Alagonian LibraryNovember 30, 2020
PantalicaDecember 1, 2020
The Sanctuary of the "miracle” that wasn't.
On the 29th September 1953, and for three days after, a small, painted plaster relief of the Madonna that hangs over the bed of the Iannuso newlyweds in Via degli Orti di San Giorgio, begins to cry. The house is in the “Borgata” area of Siracusa, a popular quarter on the mainland, built around the Church of Santa Lucia al Sepolcro, the original burial site of the patron saint of Siracusa, Saint Lucy, martyred in 304BCE.
The extraordinary event attracts crowds of the faithful and curious onlookers from all over the island. While the initially sceptical Curia initiates a range of scientific examinations, the first of a long series of inexplicable healings takes place. The news spreads like wildfire, the pressure is on.
Official recognition by the ecclesiastical authorities arrives on the 13th December, Saint Lucy’s feast day: in a period of Marian miracles that accompany the early years of the birth of republican Italy, Siracusa has its own.
"A great event; a great sign; the monument."
Ing Arch V. Passarelli
The Curia decides to give a worthy, above all symbolic, home to the miraculous image, and buys a large piece of land between the Borgata, the area of modern expansion of the city, developing in the wake of the growth of the petrochemical industries and an area destined for the new archaeological museum. An international competition is held for a grand sanctuary and many projects are presented. Amongst these, the one by Enrico Castiglioni – an architect well-known for his important restoration projects - proposes an underground building in the shape of an ear, which would contain the archaeological remains of an older sanctuary dedicated to Demeter, filled with votive statuettes, today on display in the archaeological museum in the nearby Villa Landolina.
However, the Curia wants a sanctuary that is above all a symbol, showy, visible even in Malta which has always been a ‘borderland’ between Christianity and Islam.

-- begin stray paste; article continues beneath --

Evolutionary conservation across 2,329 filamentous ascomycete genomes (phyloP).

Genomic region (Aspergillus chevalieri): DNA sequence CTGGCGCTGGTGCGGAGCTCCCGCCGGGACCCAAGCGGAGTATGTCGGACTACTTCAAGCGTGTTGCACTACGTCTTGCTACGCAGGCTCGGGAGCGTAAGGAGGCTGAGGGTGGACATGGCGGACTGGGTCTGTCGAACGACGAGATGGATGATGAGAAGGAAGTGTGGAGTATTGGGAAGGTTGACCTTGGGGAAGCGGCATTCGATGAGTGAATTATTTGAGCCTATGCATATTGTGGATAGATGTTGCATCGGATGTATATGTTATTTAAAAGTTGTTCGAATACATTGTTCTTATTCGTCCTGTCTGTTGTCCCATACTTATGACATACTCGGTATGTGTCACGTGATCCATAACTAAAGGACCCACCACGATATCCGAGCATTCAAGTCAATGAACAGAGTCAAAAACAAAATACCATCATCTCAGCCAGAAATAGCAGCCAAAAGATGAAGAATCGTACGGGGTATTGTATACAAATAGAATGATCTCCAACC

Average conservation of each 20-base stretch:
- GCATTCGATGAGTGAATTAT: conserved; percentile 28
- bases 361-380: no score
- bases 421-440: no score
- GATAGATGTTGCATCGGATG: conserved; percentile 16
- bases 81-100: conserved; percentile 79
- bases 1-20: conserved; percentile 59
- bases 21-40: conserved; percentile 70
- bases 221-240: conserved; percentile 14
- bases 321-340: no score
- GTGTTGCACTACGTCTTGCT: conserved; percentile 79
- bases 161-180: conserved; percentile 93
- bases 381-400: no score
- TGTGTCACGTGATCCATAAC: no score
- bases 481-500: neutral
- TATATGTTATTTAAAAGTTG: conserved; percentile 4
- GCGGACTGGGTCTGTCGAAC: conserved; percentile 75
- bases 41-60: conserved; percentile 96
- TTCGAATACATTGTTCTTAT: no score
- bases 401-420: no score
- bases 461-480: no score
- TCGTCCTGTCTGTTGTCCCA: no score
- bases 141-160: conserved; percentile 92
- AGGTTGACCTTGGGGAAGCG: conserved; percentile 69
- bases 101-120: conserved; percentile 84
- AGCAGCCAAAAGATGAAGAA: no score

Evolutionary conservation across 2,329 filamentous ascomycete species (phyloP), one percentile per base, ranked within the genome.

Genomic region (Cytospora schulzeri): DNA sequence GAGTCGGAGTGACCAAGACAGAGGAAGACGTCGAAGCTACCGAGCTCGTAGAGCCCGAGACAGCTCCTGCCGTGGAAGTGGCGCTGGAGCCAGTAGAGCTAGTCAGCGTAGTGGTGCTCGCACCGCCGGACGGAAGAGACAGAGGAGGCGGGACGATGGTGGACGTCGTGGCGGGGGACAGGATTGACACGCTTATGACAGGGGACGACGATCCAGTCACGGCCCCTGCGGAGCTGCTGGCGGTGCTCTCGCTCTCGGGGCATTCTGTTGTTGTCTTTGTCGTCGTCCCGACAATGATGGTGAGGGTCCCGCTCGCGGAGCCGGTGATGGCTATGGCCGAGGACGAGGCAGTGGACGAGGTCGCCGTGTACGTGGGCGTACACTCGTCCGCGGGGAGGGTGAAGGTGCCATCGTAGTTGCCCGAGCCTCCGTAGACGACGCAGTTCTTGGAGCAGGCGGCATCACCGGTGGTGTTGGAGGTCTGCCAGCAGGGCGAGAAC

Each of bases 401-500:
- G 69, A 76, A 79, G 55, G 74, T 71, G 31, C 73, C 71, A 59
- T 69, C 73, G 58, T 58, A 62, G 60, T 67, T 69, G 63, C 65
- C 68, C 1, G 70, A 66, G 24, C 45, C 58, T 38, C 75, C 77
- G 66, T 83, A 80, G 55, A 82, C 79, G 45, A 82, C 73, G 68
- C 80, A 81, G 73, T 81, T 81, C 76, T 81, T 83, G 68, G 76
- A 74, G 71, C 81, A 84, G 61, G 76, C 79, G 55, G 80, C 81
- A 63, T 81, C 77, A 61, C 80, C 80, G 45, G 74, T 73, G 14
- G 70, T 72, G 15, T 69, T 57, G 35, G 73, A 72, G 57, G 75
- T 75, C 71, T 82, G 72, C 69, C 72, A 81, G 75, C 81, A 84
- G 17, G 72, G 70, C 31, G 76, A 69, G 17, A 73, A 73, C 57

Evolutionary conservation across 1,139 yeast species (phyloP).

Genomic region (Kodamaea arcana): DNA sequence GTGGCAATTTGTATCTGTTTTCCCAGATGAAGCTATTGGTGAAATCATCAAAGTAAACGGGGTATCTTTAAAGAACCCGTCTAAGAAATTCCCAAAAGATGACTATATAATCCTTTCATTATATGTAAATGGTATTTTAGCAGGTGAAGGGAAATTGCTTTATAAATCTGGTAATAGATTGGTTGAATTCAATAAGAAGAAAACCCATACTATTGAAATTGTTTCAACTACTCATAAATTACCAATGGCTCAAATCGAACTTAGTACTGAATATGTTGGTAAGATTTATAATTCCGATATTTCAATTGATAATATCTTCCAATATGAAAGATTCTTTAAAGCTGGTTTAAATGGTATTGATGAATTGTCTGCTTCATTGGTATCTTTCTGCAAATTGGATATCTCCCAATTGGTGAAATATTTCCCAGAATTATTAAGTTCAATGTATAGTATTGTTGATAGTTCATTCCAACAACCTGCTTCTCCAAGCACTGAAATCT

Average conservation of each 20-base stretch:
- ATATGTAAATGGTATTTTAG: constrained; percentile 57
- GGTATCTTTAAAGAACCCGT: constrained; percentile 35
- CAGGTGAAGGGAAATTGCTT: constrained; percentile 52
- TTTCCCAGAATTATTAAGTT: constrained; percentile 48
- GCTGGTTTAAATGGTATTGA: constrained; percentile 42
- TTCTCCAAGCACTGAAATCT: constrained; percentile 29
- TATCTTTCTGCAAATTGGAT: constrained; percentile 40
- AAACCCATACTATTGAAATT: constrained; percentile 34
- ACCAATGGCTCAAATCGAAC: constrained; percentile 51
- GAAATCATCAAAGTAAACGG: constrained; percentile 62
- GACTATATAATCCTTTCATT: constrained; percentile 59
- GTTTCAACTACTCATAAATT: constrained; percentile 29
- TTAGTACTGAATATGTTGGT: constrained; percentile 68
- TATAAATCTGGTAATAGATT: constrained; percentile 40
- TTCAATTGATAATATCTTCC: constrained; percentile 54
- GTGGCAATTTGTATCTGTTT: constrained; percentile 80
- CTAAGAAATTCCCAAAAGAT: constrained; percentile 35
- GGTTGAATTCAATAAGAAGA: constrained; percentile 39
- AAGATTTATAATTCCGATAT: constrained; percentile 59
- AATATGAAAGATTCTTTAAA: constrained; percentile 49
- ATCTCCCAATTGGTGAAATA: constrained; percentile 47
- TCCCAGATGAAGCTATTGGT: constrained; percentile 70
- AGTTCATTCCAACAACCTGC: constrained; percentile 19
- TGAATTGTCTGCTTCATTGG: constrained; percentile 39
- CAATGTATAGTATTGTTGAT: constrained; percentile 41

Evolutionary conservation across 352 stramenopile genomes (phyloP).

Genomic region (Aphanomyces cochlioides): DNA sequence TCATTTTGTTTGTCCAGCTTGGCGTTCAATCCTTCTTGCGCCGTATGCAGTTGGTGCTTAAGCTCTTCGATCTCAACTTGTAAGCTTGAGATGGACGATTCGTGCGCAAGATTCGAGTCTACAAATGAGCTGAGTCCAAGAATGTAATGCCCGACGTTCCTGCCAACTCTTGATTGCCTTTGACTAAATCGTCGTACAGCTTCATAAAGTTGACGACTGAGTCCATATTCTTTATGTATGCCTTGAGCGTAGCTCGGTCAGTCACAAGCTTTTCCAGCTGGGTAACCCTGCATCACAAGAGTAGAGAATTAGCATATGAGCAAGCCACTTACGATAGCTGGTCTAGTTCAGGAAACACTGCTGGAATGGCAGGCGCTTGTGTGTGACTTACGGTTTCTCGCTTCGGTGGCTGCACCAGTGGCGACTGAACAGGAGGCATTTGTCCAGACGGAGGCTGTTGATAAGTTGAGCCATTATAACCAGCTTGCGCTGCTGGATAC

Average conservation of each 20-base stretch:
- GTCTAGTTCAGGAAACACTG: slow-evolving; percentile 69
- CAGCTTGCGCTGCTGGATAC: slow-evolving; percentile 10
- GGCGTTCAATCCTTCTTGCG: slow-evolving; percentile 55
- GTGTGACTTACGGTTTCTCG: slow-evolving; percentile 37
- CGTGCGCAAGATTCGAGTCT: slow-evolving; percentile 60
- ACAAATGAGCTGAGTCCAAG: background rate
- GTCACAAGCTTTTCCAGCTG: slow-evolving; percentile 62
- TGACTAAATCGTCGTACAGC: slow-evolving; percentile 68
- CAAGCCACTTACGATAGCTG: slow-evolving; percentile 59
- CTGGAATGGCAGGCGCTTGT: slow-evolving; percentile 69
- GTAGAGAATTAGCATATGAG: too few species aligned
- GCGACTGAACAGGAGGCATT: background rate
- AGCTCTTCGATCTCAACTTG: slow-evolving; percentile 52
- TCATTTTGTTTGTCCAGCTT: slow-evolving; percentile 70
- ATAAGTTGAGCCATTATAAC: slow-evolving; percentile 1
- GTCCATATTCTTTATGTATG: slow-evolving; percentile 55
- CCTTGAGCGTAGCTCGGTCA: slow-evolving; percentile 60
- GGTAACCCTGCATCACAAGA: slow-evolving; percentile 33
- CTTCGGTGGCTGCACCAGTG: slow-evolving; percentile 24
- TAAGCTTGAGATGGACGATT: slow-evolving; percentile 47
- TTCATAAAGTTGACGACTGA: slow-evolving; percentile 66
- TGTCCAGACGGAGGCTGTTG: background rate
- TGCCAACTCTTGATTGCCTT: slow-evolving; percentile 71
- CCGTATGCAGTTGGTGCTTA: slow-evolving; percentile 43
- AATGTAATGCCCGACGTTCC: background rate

The winning design of the French architects Parrat and Andrault, really intended as a lighthouse and ‘parasol’ to protect the fragile Virgin Mary, corresponds perfectly to this vision, but perhaps, to paraphrase Castigilione, the necessity of preserving the archaeological remains is pushed into second place because of political favouritism of the Curia towards the French architects.
As work begins, the limits of the original project become clear and it is soon transformed both in terms of materials and shape. Above all, the anti seismic resistance of the building has to be revised: the whole area of Siracusa has just been declared at high seismic risk.
The task of mediating between symbolic and structural needs is assigned to the Italian engineer Riccardo Morandi, who maintains the original cone-like shape and redesigns a spire 120 metres high, entirely in reinforced concrete, built over two superimposed spaces; one underground area, the “crypt”, and one above, with a cement ceiling that would have divided the space of the church from the ribbed interior of the spire, but was never built.
Work proceeds despite the archaeological importance of the site, but new structural problems force the designers to reduce the height of the spire to 90 metres.
A gilded statue of the Madonna is placed on the top of the spire instead of the lighthouse of the original design - in any case, the tip will no longer be visible from Malta as once intended.